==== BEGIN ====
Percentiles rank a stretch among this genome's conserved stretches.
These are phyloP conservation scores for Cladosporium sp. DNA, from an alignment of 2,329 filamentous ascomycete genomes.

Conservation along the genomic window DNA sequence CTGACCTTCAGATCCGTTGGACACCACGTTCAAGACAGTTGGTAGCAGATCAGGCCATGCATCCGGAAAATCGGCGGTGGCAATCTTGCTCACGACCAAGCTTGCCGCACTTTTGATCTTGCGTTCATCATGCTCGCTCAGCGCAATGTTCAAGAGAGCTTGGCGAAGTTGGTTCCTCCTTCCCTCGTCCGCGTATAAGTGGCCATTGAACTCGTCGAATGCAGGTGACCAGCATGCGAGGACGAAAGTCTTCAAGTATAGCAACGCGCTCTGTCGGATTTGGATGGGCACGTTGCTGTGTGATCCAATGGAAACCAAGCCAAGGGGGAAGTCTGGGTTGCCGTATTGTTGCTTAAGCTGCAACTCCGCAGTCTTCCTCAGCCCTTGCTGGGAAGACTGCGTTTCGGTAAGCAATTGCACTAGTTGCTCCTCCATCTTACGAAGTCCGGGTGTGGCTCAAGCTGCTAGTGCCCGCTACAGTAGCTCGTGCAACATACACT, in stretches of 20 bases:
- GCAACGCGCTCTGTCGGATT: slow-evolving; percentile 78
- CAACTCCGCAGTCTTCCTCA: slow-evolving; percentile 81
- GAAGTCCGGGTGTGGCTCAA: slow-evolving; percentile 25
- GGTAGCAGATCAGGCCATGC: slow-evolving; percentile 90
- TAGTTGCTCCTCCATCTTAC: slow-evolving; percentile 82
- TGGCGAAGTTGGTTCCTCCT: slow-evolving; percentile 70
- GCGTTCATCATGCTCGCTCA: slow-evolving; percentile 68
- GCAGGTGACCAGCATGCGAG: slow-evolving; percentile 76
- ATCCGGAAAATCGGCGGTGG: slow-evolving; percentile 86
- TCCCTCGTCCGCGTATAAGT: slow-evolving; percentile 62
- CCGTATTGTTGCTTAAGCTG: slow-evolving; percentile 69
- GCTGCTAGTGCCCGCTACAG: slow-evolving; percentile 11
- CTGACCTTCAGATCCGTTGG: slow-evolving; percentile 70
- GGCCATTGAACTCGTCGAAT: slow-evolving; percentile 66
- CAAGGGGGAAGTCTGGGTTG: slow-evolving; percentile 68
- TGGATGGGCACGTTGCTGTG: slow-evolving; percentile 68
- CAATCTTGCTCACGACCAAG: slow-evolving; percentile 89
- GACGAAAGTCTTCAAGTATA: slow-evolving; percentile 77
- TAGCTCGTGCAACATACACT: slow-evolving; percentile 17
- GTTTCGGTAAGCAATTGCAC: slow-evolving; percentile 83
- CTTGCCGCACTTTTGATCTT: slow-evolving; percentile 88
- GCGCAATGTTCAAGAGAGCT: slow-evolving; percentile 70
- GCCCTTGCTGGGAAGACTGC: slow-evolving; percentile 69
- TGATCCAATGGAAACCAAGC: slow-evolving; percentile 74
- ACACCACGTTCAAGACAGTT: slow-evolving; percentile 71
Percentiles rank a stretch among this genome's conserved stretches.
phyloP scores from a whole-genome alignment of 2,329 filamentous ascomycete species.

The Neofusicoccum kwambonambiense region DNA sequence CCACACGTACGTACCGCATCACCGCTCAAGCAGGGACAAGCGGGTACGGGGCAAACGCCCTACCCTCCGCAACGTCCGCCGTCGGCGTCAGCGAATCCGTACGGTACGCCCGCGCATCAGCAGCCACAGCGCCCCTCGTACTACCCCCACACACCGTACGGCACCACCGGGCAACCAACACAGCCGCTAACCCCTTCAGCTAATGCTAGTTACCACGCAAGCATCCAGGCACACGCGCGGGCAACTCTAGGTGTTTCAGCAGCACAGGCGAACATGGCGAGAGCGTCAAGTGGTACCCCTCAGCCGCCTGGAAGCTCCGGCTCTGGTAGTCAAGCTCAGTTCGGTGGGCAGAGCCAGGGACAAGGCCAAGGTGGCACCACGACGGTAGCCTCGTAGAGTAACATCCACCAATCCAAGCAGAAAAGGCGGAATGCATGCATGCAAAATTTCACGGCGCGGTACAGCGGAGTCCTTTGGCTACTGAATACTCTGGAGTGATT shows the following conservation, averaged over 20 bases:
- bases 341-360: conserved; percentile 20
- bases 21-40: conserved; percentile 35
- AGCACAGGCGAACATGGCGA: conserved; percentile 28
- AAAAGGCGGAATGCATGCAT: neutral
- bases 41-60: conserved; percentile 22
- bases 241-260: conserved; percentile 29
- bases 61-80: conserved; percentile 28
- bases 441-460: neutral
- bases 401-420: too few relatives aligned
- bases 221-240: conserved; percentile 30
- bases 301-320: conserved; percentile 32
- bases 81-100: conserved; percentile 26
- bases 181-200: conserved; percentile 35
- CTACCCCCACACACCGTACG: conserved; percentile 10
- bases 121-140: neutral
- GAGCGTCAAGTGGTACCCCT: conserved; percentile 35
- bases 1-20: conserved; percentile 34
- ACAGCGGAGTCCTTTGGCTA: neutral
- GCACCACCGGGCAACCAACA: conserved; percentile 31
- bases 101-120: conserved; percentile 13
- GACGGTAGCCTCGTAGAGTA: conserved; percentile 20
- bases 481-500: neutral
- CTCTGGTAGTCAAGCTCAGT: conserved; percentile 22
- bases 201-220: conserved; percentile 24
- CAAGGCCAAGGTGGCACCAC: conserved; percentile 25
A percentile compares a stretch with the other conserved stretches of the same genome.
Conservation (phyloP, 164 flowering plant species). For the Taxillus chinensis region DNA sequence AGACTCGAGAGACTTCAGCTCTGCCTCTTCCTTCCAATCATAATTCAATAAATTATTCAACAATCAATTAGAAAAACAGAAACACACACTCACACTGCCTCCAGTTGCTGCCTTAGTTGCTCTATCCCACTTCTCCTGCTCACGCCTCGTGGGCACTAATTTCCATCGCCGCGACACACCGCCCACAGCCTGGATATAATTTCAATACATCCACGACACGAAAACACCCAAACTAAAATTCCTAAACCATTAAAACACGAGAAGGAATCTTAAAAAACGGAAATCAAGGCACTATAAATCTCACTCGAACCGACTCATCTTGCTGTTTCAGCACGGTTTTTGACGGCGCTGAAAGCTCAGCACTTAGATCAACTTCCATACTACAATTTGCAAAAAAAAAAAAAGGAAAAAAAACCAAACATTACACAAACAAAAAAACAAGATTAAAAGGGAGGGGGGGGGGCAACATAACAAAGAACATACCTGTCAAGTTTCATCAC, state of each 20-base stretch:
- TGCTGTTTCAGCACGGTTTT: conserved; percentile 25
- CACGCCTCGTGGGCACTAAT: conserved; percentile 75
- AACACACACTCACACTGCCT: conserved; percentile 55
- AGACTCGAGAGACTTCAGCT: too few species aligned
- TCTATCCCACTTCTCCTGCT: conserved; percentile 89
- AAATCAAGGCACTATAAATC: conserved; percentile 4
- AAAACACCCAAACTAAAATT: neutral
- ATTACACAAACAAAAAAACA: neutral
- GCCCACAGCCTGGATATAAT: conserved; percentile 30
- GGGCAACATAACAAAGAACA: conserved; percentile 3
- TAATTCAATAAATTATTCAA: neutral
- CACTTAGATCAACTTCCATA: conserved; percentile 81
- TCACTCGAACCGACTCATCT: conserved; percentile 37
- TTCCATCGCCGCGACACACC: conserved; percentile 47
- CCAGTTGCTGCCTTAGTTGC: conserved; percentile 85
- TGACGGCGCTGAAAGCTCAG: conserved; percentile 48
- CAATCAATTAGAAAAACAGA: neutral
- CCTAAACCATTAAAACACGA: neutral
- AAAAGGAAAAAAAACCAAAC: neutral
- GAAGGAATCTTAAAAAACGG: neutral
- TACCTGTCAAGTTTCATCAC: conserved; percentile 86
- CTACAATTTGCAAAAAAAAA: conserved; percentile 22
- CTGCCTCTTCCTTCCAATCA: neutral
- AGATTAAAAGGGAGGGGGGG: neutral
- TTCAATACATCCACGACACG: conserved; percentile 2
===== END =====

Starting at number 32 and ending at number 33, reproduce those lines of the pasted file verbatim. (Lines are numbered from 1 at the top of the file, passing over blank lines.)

- bases 341-360: conserved; percentile 20
- bases 21-40: conserved; percentile 35